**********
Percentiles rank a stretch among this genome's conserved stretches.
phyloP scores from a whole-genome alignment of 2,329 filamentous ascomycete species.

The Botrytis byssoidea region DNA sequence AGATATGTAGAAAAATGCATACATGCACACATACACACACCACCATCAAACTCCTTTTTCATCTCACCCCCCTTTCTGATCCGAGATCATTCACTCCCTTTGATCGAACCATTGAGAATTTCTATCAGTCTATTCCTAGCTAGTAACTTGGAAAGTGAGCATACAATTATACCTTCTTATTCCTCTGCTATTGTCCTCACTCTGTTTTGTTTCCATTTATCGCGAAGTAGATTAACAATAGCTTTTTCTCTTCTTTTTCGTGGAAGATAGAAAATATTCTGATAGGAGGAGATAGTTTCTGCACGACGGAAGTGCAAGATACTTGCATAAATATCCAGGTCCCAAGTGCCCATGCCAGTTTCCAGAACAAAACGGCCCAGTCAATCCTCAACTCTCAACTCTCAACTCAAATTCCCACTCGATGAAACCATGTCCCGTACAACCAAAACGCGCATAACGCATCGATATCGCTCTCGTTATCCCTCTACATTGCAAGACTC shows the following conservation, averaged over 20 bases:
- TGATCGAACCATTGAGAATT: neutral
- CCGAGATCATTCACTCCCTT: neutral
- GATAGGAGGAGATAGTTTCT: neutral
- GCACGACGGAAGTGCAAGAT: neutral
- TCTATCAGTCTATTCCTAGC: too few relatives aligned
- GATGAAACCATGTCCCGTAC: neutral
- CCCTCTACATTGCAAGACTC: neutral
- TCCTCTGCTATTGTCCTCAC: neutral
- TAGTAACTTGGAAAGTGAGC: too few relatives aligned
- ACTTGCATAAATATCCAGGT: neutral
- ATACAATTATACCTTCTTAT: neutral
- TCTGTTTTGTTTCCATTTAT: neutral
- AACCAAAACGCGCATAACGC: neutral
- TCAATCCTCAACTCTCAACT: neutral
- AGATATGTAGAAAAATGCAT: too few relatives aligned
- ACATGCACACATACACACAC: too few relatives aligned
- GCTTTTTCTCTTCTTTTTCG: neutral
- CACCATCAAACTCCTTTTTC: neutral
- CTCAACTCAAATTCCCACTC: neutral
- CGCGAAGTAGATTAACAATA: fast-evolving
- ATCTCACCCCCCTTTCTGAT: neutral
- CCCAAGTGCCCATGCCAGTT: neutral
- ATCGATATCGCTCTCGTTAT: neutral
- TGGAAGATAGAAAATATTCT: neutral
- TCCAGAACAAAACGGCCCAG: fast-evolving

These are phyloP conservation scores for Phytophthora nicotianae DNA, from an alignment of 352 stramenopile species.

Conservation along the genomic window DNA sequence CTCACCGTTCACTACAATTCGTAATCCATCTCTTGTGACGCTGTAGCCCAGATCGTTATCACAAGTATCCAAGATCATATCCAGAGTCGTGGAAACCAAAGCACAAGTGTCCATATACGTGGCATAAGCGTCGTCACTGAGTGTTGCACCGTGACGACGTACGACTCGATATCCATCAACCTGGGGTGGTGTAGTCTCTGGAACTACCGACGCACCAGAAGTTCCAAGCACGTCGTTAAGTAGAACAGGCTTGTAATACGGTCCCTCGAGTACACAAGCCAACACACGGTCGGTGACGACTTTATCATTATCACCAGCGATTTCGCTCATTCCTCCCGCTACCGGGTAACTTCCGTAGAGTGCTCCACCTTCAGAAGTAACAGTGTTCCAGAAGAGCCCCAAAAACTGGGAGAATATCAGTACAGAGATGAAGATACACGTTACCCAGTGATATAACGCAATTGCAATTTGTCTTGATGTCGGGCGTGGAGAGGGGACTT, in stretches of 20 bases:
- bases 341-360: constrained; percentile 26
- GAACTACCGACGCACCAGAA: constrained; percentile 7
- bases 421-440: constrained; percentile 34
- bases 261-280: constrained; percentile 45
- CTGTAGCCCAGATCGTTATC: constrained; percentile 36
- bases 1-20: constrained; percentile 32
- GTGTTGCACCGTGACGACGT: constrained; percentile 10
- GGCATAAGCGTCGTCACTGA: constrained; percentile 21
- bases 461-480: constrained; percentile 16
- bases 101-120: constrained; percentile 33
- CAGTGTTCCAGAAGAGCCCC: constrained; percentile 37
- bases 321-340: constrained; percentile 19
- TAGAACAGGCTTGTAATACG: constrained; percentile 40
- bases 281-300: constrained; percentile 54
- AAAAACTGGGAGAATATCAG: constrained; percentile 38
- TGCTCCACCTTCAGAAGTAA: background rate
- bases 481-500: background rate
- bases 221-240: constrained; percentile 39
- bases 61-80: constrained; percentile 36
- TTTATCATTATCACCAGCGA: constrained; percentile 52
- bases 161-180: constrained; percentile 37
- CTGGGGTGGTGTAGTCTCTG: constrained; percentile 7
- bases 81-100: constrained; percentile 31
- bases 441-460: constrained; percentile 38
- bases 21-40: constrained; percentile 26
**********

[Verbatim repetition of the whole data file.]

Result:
Percentiles rank a stretch among this genome's conserved stretches.
phyloP scores from a whole-genome alignment of 2,329 filamentous ascomycete species.

The Botrytis byssoidea region DNA sequence AGATATGTAGAAAAATGCATACATGCACACATACACACACCACCATCAAACTCCTTTTTCATCTCACCCCCCTTTCTGATCCGAGATCATTCACTCCCTTTGATCGAACCATTGAGAATTTCTATCAGTCTATTCCTAGCTAGTAACTTGGAAAGTGAGCATACAATTATACCTTCTTATTCCTCTGCTATTGTCCTCACTCTGTTTTGTTTCCATTTATCGCGAAGTAGATTAACAATAGCTTTTTCTCTTCTTTTTCGTGGAAGATAGAAAATATTCTGATAGGAGGAGATAGTTTCTGCACGACGGAAGTGCAAGATACTTGCATAAATATCCAGGTCCCAAGTGCCCATGCCAGTTTCCAGAACAAAACGGCCCAGTCAATCCTCAACTCTCAACTCTCAACTCAAATTCCCACTCGATGAAACCATGTCCCGTACAACCAAAACGCGCATAACGCATCGATATCGCTCTCGTTATCCCTCTACATTGCAAGACTC shows the following conservation, averaged over 20 bases:
- TGATCGAACCATTGAGAATT: neutral
- CCGAGATCATTCACTCCCTT: neutral
- GATAGGAGGAGATAGTTTCT: neutral
- GCACGACGGAAGTGCAAGAT: neutral
- TCTATCAGTCTATTCCTAGC: too few relatives aligned
- GATGAAACCATGTCCCGTAC: neutral
- CCCTCTACATTGCAAGACTC: neutral
- TCCTCTGCTATTGTCCTCAC: neutral
- TAGTAACTTGGAAAGTGAGC: too few relatives aligned
- ACTTGCATAAATATCCAGGT: neutral
- ATACAATTATACCTTCTTAT: neutral
- TCTGTTTTGTTTCCATTTAT: neutral
- AACCAAAACGCGCATAACGC: neutral
- TCAATCCTCAACTCTCAACT: neutral
- AGATATGTAGAAAAATGCAT: too few relatives aligned
- ACATGCACACATACACACAC: too few relatives aligned
- GCTTTTTCTCTTCTTTTTCG: neutral
- CACCATCAAACTCCTTTTTC: neutral
- CTCAACTCAAATTCCCACTC: neutral
- CGCGAAGTAGATTAACAATA: fast-evolving
- ATCTCACCCCCCTTTCTGAT: neutral
- CCCAAGTGCCCATGCCAGTT: neutral
- ATCGATATCGCTCTCGTTAT: neutral
- TGGAAGATAGAAAATATTCT: neutral
- TCCAGAACAAAACGGCCCAG: fast-evolving

These are phyloP conservation scores for Phytophthora nicotianae DNA, from an alignment of 352 stramenopile species.

Conservation along the genomic window DNA sequence CTCACCGTTCACTACAATTCGTAATCCATCTCTTGTGACGCTGTAGCCCAGATCGTTATCACAAGTATCCAAGATCATATCCAGAGTCGTGGAAACCAAAGCACAAGTGTCCATATACGTGGCATAAGCGTCGTCACTGAGTGTTGCACCGTGACGACGTACGACTCGATATCCATCAACCTGGGGTGGTGTAGTCTCTGGAACTACCGACGCACCAGAAGTTCCAAGCACGTCGTTAAGTAGAACAGGCTTGTAATACGGTCCCTCGAGTACACAAGCCAACACACGGTCGGTGACGACTTTATCATTATCACCAGCGATTTCGCTCATTCCTCCCGCTACCGGGTAACTTCCGTAGAGTGCTCCACCTTCAGAAGTAACAGTGTTCCAGAAGAGCCCCAAAAACTGGGAGAATATCAGTACAGAGATGAAGATACACGTTACCCAGTGATATAACGCAATTGCAATTTGTCTTGATGTCGGGCGTGGAGAGGGGACTT, in stretches of 20 bases:
- bases 341-360: constrained; percentile 26
- GAACTACCGACGCACCAGAA: constrained; percentile 7
- bases 421-440: constrained; percentile 34
- bases 261-280: constrained; percentile 45
- CTGTAGCCCAGATCGTTATC: constrained; percentile 36
- bases 1-20: constrained; percentile 32
- GTGTTGCACCGTGACGACGT: constrained; percentile 10
- GGCATAAGCGTCGTCACTGA: constrained; percentile 21
- bases 461-480: constrained; percentile 16
- bases 101-120: constrained; percentile 33
- CAGTGTTCCAGAAGAGCCCC: constrained; percentile 37
- bases 321-340: constrained; percentile 19
- TAGAACAGGCTTGTAATACG: constrained; percentile 40
- bases 281-300: constrained; percentile 54
- AAAAACTGGGAGAATATCAG: constrained; percentile 38
- TGCTCCACCTTCAGAAGTAA: background rate
- bases 481-500: background rate
- bases 221-240: constrained; percentile 39
- bases 61-80: constrained; percentile 36
- TTTATCATTATCACCAGCGA: constrained; percentile 52
- bases 161-180: constrained; percentile 37
- CTGGGGTGGTGTAGTCTCTG: constrained; percentile 7
- bases 81-100: constrained; percentile 31
- bases 441-460: constrained; percentile 38
- bases 21-40: constrained; percentile 26